Him Indoors gets home from work to find me standing in the kitchen, staring intently at a yoghurt pot.
Me: I can’t recycle this.
Me: But why?
HI: Cos it’s made out of polystyrene or something, probably.
Me: Why can’t they recycle polystyrene?
Me: And then there’s margarine tubs, what are they made of?
Me: And then there’s…
HI: Can we talk about something else now?
Understandably, this does not make for an inspiring conversation when you’ve just got home from work. But I’m annoyed by the seemingly arbitrary rules about which plastics can be recycled, and which can’t.
Wandsworth have a great recycling scheme, in that you can just bung everything in an orange sack, and they’ll take it away and deal with it. No sorting into five different bins, for which you need a specially segmented drawer and a metal detector, it’s really straightforward. Except for the fact that there is a list of plastics which they don’t recycle, including yoghurt pots, plastic bottle lids and margarine tubs. This is confusing to a bear of very little brain such as myself, because they look pretty similar to bottles to me.
Happily, the labelling on food packaging has recently been simplified. Rather than a confusing combination of triangles, numbers and initials, you now get a breakdown of the packaging components and a grid telling you whether each bit is “widely recycled” (65% of people have access to recycling facilities for these items), “check locally” (15% – 65% of people have access to recycling facilities for these items) or “not recycled” (less than 15% of people have access to recycling facilities for these items.) Admittedly if you were really interested this is less useful than finding out exactly what your packaging is made from, but frankly, life is too short.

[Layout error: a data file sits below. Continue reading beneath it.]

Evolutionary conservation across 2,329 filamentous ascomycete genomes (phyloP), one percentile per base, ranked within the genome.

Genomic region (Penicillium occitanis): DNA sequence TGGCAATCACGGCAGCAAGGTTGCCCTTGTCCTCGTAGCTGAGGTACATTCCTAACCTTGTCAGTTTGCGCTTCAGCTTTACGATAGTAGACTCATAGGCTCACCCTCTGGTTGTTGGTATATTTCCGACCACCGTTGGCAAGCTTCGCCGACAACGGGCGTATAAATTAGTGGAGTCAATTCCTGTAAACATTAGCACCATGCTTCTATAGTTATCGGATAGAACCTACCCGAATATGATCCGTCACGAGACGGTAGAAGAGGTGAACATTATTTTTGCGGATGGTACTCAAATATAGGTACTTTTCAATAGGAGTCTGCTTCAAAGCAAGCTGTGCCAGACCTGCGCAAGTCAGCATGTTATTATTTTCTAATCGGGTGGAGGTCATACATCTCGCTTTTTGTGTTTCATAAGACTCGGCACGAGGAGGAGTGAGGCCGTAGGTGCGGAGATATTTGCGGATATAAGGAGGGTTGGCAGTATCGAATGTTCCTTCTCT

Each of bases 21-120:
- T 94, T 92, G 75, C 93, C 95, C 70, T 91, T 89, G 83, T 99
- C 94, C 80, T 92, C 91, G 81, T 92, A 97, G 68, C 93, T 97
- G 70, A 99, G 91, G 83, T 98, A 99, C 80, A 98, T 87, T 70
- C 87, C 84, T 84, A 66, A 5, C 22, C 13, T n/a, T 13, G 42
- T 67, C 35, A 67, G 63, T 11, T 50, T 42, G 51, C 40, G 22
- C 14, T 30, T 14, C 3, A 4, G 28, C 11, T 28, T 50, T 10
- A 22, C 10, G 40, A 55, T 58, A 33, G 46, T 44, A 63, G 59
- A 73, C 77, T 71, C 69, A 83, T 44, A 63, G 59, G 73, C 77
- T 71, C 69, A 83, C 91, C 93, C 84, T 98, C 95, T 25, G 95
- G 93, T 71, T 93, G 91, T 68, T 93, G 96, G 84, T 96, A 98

So what is it that makes some plastics recyclable, and some not? First of all, there are some lovely videos at recyclenow.com about how plastic bottles and various other things are recycled in the first place.
It seems that bottle lids must be removed not because they’re made from plastic which can’t be recycled, but because they are made of different plastic from the rest of the bottle, and so would contaminate the plastic if still attached to the bottles as they go through the recycling plant.
As for margarine tubs and yoghurt pots, these are currently not recyclable because they are made of mixed polymers, which are much more difficult to identify and separate efficiently, and would again contaminate the rest of the plastic if they were melted down along with all the bottles.
If it were possible to make bottle tops, margarine tubs and yoghurt pots using the same processes as bottles (i.e. blow-moulding, I think) then I guess they could all be made out of the same plastics and melted down for recycling together. Also, if there were a market for the recycled plastic that these items are currently made from, then the infrastructure would gradually be put in place to enable this to happen.
As it is, there’s not a lot we can do except to (a) wait for better recycling technology to come along (b) support the market for recycled plastics by buying loads of lovely recycled stuff (c) buy fewer items made of these ‘non-recyclables’ in the first place and (d) use margarine tubs and yoghurt pots as plant/seedling pots and craft materials for the time being, so that at least they don’t end up in landfill.